Brexit triggered uncertainty weighed on Britain in 2017
GDP, which had been growing at the fastest rate in the G7, came in at 0.4% in the third quarter.
Britain’s decision to quit the European Union continued to spell acute economic uncertainty for the country in 2017, with growth slowing, consumer confidence tanking and City-based banks putting into motion contingency plans.
GDP, which had been growing at the fastest rate in the G7 and had held up in the immediate aftermath of the Brexit vote, came in at 0.4% in the third quarter, while eurozone economic growth motored ahead and outstripped the UK.
Inflation surged to levels not seen for more than five years, hitting 3.1% in November, as the full impact of the pound’s plunge since the Brexit vote sent the price of food, energy and services soaring.
This led to the Bank of England delivering its first interest rate hike for a decade as it sought to cool inflation, with a rise from 0.25% to 0.5%.
KPMG chief economist Yael Selfin said: “2017 also marked the UK’s decoupling from the overall positive trend for the world economy.
“Higher inflation, Brexit-related uncertainty and poor productivity performance have all taken their toll on the UK economy: GDP growth is expected to moderate to 1.5% this year as consumers’ income is squeezed and spending is less forthcoming.
“We could see much the same GDP growth in 2018.”
As discretionary spending plummeted, several firms including Jaeger, Brantano and Palmer and Harvey collapsed into administration, with many citing falling consumer confidence and rising costs as factors.
Toys R Us teetered on the brink before securing a last minute rescue deal.
Sterling, which in the aftermath of the Brexit vote in 2016 was eviscerated, took another pounding following Theresa May’s humiliating general election defeat – although over the year it has climbed over 8% against the US dollar to around 1.33.
The June ballot, ostensibly called to strengthen the Prime Minister’s hand in Brexit talks, resulted in the Conservatives losing their majority, with Brexit talks, and by extension British businesses, left in limbo for months following the result.
Theresa May’s last-ditch efforts to move talks on to trade following over a year of wrangling about citizens’ rights, the Irish border and divorce bill are unlikely to provide the certainty that businesses desire.
Chancellor Philip Hammond has all but admitted the Conservatives have no idea what they would like destination Brexit to resemble in terms of trade, regulatory convergence and immigration.
As the Tories dither, London-based banks are months away from being forced to act on Brexit contingency plans that could see thousands of jobs leave the UK.
HSBC has said it is on course to move up to 1,000 jobs to France, while JP Morgan – which currently has 16,000 staff in the UK – will ramp up operations at a number of its EU sites with plans to move up to 1,000 London front and back office roles.
Goldman Sachs – which employs 6,500 UK staff – is set to at least double its Frankfurt office to 400 staff through a mix of relocations and local hires.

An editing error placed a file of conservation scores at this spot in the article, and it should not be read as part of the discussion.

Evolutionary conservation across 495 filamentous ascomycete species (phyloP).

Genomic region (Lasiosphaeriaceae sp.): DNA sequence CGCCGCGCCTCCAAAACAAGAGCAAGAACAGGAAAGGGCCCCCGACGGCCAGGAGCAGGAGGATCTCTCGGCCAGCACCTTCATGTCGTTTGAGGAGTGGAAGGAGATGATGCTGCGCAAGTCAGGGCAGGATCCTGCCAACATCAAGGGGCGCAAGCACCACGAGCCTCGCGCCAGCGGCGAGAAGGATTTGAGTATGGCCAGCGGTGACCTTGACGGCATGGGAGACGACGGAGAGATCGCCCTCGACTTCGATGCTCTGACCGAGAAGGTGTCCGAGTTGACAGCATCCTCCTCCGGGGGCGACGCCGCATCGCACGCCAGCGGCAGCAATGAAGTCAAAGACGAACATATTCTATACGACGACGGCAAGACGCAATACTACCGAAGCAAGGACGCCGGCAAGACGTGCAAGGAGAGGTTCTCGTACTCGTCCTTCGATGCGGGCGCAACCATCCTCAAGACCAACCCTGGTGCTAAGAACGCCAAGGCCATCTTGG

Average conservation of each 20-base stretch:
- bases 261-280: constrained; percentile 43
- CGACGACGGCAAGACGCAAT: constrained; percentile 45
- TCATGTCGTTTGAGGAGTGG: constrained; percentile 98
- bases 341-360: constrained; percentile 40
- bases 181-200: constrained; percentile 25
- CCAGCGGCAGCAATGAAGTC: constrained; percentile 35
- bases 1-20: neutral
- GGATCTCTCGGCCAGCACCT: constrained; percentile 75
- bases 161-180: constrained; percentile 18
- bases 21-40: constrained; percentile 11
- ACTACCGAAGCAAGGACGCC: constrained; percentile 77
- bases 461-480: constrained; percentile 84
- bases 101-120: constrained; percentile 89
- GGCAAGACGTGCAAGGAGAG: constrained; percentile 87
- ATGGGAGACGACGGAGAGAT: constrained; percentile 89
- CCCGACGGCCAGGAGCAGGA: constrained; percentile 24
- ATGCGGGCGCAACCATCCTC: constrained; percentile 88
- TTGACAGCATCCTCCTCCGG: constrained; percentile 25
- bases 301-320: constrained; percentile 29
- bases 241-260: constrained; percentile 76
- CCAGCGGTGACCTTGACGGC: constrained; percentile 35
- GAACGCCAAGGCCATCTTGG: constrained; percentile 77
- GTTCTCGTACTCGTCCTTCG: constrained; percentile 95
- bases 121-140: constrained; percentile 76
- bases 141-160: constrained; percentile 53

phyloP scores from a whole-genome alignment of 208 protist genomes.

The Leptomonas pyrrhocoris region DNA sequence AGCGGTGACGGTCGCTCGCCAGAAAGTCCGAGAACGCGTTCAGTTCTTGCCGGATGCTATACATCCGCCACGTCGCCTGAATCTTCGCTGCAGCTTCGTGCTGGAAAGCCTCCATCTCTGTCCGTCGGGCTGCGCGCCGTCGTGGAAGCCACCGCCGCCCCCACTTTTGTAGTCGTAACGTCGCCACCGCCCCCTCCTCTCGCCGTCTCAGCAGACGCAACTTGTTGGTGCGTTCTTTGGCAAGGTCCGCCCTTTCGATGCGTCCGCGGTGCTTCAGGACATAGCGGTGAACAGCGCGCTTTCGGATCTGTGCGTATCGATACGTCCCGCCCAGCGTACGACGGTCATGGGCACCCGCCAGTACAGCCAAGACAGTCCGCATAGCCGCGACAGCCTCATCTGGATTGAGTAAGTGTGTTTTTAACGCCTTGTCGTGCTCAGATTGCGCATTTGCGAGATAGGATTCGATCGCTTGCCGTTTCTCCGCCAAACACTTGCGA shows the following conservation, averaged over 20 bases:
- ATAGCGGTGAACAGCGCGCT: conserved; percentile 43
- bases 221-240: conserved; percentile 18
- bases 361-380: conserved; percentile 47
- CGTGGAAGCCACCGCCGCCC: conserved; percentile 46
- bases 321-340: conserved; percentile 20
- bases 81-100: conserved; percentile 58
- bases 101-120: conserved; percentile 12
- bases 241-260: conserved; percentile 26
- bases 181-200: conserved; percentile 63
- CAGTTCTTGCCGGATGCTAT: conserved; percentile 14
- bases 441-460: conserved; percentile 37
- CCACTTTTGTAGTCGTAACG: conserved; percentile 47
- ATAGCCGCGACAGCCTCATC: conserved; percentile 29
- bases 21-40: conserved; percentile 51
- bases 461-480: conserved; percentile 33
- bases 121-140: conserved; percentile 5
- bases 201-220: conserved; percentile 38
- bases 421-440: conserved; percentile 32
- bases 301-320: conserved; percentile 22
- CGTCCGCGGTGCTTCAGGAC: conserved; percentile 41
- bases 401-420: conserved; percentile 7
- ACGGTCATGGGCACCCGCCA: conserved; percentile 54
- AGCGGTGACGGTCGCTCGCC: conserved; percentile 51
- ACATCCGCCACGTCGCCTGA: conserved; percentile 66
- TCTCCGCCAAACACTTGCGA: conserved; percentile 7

American peer Morgan Stanley is understood to have plans to move 200 of its 6,000 UK staff to Frankfurt.
But Brexit uncertainty failed to choke off a string of deals in the M&A space in 2017, with Britain’s fiercely competitive grocery sector booking a number of high-profile transactions.
Supermarket giant Tesco ensured the year got off to a strong start when it sent a shockwave through the industry in January by announcing a £3.7 billion swoop for food wholesaler Booker.
The industry was given more food for thought in June when Amazon sealed 13.7 billion US dollars (£10.7 billion) deal to buy Whole Foods, causing shares in British supermarkets to tumble.
Away from retail, Standard Life and Aberdeen Asset Management ushered in one of the biggest deals of 2017 in March when it inked an £11 billion merger to create a combined company with a 16-strong board.
More recently, Walt Disney’s 52.4 billion US dollars (£39 billion) December deal for 21st Century Fox is set to have wider implications for the British media landscape.
Fox said it will press ahead with attempts to buy the 61% of broadcaster Sky it does not already own before the deal closes in 12 to 18 months’ time, which could hand Disney total control of the Sky News broadcaster.
Meanwhile, the FTSE 100 hit a fresh series of highs as international firms listed on the exchange continue to benefit from a weak pound, with experts predicting more records in 2018.
“The FTSE 100 could launch a concerted attack on the 8,000 mark for the first time in 2018”, according to investment platform AJ Bell.
“While issues such as Brexit, an economy that is hardly firing on all cylinders and political risk must not be dismissed, none of these fears are new and the UK market has three things going for it as we enter 2018 – performance, valuation and dividend yield,” the group added.
For all that the FTSE had to offer, it was bitcoin that stole the show towards the end of the year.
Its price rocketed from 833 US dollars to near 20,000 US dollars on some exchanges as debate raged over whether this warranted being called a bubble.
As its value gyrates – its latest reading coming in at the 14,000 US dollars mark – the debate is likely to continue well into 2018 and beyond.